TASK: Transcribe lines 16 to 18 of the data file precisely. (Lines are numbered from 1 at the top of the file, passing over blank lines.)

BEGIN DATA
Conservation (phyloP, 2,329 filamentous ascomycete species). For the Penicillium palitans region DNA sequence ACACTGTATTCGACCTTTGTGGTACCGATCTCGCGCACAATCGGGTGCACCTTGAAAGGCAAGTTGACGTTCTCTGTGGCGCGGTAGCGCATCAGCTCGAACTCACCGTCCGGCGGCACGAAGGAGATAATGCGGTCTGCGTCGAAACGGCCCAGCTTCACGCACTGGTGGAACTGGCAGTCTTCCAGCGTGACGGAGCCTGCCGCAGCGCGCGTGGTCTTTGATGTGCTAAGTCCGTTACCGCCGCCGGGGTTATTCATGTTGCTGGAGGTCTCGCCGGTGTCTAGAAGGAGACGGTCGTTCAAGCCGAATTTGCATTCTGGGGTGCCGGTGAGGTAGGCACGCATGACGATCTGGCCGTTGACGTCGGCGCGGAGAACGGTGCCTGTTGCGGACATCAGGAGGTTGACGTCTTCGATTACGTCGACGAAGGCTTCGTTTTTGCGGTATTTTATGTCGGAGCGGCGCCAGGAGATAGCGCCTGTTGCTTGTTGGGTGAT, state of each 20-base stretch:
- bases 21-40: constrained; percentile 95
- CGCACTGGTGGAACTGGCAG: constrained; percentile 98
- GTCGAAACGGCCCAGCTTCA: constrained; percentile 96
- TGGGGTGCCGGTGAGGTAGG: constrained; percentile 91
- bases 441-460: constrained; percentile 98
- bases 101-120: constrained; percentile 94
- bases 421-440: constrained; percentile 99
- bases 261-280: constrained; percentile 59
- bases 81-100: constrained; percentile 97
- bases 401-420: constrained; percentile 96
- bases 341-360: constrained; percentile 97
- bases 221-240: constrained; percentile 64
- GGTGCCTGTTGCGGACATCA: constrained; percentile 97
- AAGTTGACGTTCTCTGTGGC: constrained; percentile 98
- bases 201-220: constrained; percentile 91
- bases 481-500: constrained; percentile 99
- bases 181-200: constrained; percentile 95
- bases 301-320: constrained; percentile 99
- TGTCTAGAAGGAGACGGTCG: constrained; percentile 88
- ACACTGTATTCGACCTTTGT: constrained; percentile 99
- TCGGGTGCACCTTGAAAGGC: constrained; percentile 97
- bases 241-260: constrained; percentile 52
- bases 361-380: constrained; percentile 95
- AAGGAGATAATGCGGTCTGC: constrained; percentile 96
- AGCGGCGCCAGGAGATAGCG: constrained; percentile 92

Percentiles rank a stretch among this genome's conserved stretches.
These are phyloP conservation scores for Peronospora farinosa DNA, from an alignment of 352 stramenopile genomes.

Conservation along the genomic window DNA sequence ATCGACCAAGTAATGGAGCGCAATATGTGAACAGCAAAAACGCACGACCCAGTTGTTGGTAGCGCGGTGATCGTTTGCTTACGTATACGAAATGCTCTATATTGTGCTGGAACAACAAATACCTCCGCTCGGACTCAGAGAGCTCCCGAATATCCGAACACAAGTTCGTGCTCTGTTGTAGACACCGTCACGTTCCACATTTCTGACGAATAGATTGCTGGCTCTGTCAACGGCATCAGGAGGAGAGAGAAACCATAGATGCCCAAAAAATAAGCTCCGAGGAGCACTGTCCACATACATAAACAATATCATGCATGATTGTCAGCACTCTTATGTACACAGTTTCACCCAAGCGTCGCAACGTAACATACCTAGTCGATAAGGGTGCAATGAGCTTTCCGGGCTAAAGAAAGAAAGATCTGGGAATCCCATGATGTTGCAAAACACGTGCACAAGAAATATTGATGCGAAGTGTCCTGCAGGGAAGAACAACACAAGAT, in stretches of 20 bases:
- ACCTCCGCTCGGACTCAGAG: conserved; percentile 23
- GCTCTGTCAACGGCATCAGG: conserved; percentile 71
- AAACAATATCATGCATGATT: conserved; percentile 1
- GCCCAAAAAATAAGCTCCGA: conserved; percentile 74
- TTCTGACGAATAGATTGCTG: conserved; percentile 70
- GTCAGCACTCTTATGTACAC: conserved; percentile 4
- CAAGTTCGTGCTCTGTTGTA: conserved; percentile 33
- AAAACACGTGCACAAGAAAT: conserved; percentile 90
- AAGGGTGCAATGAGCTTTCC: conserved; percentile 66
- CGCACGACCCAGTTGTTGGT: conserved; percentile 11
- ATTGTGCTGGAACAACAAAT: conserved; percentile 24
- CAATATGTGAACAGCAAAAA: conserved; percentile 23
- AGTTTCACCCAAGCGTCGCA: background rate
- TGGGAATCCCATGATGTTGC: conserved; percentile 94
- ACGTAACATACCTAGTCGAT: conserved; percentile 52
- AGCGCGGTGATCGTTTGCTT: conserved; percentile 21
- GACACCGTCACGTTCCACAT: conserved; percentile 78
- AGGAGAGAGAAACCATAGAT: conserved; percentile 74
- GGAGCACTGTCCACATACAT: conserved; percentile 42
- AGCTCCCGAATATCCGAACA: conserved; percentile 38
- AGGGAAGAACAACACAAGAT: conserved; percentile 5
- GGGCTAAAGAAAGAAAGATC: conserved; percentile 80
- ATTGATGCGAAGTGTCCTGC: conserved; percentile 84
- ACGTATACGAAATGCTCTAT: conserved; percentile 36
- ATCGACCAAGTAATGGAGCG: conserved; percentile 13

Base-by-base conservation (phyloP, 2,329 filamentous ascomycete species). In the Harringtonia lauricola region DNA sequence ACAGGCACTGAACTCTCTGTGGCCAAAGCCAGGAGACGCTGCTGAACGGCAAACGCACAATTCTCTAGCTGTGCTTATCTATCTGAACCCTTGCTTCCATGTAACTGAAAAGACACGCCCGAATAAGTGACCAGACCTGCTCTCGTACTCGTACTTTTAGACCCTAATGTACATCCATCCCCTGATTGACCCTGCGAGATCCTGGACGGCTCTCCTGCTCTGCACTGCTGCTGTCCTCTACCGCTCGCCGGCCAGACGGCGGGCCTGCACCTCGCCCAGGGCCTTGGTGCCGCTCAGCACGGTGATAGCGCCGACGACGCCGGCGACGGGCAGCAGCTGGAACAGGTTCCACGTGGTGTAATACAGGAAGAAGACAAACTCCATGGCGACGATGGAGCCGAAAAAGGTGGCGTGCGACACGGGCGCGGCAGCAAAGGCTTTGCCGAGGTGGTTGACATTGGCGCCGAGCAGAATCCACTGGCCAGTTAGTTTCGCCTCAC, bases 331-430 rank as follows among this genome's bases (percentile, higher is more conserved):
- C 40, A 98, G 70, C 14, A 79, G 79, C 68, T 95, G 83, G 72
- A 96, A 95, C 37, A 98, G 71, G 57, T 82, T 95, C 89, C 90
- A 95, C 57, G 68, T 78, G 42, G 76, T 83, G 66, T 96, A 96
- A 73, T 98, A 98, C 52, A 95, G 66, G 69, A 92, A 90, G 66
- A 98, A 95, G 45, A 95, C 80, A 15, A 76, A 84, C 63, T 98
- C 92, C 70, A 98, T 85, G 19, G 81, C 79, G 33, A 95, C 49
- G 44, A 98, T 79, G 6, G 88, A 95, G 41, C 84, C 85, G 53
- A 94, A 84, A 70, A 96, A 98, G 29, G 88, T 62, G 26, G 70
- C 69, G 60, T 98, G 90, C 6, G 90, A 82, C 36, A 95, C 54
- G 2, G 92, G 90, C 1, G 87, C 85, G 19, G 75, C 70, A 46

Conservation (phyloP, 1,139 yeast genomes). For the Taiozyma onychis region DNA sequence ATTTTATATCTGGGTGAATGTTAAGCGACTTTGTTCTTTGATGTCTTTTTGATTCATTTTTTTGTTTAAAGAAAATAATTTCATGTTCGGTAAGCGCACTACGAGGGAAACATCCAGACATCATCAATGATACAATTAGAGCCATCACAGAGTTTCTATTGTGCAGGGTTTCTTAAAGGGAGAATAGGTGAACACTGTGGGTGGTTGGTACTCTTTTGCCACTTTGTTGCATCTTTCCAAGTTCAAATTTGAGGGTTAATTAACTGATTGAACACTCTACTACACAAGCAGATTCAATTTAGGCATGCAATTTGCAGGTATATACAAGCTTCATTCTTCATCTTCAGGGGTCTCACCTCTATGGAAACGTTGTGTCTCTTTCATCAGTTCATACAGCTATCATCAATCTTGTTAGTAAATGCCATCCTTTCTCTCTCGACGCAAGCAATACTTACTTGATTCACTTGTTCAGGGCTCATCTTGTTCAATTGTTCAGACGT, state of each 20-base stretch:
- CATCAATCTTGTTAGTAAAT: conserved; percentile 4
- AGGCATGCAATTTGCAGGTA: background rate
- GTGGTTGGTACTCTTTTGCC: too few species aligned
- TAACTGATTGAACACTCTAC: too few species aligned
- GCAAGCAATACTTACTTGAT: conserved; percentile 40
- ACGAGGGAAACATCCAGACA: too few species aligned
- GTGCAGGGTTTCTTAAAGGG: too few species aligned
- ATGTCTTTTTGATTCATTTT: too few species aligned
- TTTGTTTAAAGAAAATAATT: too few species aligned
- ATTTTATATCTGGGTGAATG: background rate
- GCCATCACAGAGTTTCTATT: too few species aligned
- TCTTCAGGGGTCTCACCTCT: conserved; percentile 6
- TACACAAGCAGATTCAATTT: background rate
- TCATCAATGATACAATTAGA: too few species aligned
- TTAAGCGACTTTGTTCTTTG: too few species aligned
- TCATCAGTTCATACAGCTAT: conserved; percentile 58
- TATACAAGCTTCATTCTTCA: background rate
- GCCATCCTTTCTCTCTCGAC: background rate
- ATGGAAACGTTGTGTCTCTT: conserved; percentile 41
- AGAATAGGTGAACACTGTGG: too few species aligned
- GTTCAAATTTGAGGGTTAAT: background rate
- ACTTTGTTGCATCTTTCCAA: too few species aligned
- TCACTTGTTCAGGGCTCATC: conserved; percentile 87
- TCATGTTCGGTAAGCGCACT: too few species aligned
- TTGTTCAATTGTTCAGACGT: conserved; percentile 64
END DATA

- bases 201-220: constrained; percentile 91
- bases 481-500: constrained; percentile 99
- bases 181-200: constrained; percentile 95